Transcription by Kate Atkinson

Reviewed by Harriet ‘Don’t let your imagination run away with you, Miss Armstrong. You have an unfortunate tendency to do that. Iris isn’t real’. But how can she not be? Juliet thought. She’s me. Kate Atkinson’s last two novels, Life after Life  and A God in Ruins (reviewed here) were both set in the years…

The Second Rider by Alex Beer

Translated by Tim Mohr Reviewed by Gill Davies The Second Rider is the first novel in a projected new series by the Austrian writer, Alex Beer. It is set in Vienna in winter 1919. The World War may be over but its horrors persist for the wounded, the hungry, the sick, the homeless and unemployed.…

Hippie by Paulo Coelho

Reviewed by Anna Hollingsworth Hippie is the newest addition to Coelho’s bibliography, but to say that it is something new from Coelho would be lying. Coelho’s previous autobiographical novels are all set on journeys: The Pilgrimage describes the author’s spiritual awakening on his 500-mile hike to Santiago de Compostela, The Valkyries tells the story of…

Two debut novels from Salt

Reviewed by Annabel Salt Publishing, based in Cromer, Norfolk hit the headlines earlier this year In May. They were in danger of folding, and urged readers in a Twitter campaign to buy #JustOneBook via their online shop or indie book stores to keep them from going under. It worked, raising over £16,000 from 1700 orders and…

Time’s Convert by Deborah Harkness

Reviewed by Harriet Have you ever wondered how the children of a witch and a vampire might turn out? Well, wonder no longer as you can now see them in the persons of Becca and Philip, the two year old twins of Diana Bishop and her husband Matthew Clermont. No idea what I’m talking about?…

By the Pricking of Her Thumb by Adam Roberts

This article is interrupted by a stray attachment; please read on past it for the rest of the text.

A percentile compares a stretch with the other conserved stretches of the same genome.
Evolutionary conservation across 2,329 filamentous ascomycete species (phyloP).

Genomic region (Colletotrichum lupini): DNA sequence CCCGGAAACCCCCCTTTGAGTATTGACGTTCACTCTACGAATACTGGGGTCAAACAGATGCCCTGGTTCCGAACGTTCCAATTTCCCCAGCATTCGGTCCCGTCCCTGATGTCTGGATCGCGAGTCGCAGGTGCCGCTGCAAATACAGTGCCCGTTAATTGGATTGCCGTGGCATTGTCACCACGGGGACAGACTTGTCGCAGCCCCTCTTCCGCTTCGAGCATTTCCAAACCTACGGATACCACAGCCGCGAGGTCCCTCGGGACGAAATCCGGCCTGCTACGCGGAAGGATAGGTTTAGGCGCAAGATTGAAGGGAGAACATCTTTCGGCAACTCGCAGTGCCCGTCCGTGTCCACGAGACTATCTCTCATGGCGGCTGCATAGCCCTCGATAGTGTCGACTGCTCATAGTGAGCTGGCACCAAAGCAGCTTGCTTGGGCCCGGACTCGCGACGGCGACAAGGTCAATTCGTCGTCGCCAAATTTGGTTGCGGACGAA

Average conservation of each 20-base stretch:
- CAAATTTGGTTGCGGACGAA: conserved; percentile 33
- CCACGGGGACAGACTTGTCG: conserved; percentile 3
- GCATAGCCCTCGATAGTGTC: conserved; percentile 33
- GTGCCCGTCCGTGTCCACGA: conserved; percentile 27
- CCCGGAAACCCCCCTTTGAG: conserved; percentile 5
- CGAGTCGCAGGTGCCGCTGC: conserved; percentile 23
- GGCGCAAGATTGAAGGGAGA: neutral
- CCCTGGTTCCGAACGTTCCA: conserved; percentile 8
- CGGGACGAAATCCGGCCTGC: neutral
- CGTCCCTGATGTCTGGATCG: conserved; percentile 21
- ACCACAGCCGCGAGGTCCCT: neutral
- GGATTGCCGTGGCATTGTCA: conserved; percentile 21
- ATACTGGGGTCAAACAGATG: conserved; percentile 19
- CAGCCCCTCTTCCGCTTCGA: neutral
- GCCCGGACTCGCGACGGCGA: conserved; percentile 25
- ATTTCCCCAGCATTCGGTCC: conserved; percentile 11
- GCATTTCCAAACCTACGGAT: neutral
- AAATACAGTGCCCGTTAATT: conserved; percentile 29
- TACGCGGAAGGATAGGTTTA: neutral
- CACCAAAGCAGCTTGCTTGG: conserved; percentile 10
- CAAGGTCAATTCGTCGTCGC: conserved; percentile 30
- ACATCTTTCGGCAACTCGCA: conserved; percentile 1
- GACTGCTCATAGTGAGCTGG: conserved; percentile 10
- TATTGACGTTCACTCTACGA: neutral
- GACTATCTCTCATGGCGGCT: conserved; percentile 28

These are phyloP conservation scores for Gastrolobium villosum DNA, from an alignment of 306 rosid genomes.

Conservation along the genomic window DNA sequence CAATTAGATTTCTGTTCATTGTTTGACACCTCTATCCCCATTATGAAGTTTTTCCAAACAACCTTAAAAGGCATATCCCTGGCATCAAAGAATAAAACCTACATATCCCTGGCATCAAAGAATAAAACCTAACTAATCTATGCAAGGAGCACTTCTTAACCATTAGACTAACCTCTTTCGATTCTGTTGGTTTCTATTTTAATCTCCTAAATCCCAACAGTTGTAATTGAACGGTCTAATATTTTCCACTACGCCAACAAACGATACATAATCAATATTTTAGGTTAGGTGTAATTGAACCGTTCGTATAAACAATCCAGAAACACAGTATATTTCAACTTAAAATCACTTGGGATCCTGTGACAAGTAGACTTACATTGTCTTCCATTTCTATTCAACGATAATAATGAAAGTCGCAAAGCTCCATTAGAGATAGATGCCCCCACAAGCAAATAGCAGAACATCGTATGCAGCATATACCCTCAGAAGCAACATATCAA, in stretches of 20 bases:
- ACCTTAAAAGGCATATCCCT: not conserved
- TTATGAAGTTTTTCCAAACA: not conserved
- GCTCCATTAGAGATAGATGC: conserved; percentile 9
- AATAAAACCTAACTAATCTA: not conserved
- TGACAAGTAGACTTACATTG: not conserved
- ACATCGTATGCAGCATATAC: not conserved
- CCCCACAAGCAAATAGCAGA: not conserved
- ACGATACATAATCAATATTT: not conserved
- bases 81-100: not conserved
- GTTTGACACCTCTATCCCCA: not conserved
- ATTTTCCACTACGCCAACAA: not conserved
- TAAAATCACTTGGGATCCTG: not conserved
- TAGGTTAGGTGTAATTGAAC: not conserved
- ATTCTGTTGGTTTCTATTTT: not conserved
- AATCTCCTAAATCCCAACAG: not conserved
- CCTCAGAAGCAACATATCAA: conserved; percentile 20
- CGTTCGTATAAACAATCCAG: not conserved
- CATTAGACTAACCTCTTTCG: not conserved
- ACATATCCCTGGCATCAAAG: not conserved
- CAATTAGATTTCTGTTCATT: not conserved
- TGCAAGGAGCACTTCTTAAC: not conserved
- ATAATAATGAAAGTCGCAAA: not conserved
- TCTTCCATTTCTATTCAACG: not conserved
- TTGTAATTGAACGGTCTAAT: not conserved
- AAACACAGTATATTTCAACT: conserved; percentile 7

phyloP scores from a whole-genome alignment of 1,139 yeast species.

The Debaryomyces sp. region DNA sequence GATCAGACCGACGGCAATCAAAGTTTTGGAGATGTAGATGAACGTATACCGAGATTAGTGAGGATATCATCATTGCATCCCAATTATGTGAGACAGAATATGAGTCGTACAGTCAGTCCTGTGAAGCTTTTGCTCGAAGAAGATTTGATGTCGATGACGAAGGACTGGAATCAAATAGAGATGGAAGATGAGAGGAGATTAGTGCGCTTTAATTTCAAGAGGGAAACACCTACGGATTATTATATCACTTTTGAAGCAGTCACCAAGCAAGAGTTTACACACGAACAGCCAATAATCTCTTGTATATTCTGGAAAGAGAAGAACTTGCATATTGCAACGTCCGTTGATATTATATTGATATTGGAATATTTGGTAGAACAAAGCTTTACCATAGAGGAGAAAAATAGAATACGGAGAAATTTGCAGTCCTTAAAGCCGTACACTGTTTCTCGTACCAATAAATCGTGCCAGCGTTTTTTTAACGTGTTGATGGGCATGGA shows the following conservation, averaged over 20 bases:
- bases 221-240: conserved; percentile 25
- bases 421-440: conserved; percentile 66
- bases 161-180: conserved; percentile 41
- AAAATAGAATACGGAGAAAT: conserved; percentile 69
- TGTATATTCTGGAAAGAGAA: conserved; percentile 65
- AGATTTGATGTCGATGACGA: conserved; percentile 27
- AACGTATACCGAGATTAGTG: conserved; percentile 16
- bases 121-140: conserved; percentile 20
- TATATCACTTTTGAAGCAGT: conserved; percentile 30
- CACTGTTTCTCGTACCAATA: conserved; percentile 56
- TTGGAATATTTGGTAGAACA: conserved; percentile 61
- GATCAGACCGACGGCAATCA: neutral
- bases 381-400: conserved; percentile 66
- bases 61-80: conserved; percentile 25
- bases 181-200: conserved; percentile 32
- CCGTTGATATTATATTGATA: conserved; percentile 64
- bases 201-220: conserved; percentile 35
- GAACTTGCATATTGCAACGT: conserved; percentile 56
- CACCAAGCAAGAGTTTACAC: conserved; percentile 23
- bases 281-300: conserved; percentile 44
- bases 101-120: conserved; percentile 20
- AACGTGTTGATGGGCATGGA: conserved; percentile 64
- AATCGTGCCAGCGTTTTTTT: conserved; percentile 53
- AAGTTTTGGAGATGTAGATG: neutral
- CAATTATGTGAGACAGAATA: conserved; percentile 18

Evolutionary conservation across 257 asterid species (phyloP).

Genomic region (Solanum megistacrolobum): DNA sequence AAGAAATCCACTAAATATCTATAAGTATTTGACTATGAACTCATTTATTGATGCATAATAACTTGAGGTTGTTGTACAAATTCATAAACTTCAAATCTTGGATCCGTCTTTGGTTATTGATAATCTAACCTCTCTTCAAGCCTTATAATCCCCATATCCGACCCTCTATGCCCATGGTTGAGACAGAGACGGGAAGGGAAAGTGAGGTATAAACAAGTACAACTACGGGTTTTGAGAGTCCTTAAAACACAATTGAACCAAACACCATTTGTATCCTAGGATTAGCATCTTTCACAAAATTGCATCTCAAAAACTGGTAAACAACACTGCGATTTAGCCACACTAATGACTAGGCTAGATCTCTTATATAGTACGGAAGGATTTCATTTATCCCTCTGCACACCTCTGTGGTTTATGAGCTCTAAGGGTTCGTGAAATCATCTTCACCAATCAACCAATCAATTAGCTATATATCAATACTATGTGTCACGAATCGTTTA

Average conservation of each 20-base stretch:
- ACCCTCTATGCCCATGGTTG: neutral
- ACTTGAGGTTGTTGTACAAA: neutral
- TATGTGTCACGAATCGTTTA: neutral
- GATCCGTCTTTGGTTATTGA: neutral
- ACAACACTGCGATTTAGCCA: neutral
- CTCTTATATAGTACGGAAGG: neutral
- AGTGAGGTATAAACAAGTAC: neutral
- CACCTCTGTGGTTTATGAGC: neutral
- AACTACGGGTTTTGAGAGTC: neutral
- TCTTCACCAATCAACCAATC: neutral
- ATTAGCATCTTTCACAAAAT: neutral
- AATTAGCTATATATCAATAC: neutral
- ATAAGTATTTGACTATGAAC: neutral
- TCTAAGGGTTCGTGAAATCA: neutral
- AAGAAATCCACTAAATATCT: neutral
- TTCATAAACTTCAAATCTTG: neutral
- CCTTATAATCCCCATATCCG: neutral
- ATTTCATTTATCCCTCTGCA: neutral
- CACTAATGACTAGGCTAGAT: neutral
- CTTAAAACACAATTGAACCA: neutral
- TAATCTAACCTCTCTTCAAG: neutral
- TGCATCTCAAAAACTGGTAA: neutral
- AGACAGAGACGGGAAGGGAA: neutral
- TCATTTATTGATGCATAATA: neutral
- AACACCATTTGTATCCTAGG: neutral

Reviewed by David Harris Roberts seems to have been very busy lately so I’m glad he managed to include a return to the world of The Real-Town Murders, one of my favourite books of 2017. R!-Town is a futuristic version of Reading (the town on the Thames, not the bookish activity) though the futuristicness is less embodied in…

Washington Black by Esi Edugyan

Reviewed by Annabel Having been Man Booker shortlisted in 2011 for her debut novel, Half Blood Blues, set in Berlin during WWII and fifty years later, Edugyan’s second novel, The Second Life of Samuel Tyne, about the immigrant experience in 1960s Canada seemed to disappear without trace. But for her third, she is back on…

Ghost Wall by Sarah Moss

Reviewed by Laura Tisdall Having read every novel that Sarah Moss has written (plus most of her non-fiction) I was eagerly anticipating Ghost Wall. It didn’t disappoint, although its brevity made it feel a little less substantial than previous stand-outs like The Tidal Zone and Bodies of Light.  Set in the 1990s at a recreated Iron…

The Silence of the Girls by Pat Barker

Reviewed by Alice Farrant The Silence of the Girls by Pat Barker is the retelling of The Iliad from the perspective of Briseis (Brih-SAY-iss), once Queen of Lyrnessus and then slave and concubine to Achilles. From my understanding of The Iliad (I should admit now that I’ve not read it) and Wikipedia, Briseis falls in…

The Hazards Of Good Fortune by Seth Greenland

Reviewed by Basil Ransome-Davies The title of Seth Greenland’s book harks back to William Dean Howells’ 1889 New York novel of business and politics A Hazard of New Fortunes. The fortune of Greenland’s title harnesses both its meanings in a classically American equation, both luck and riches. Jay Goldstone, the novel’s lead character, was born…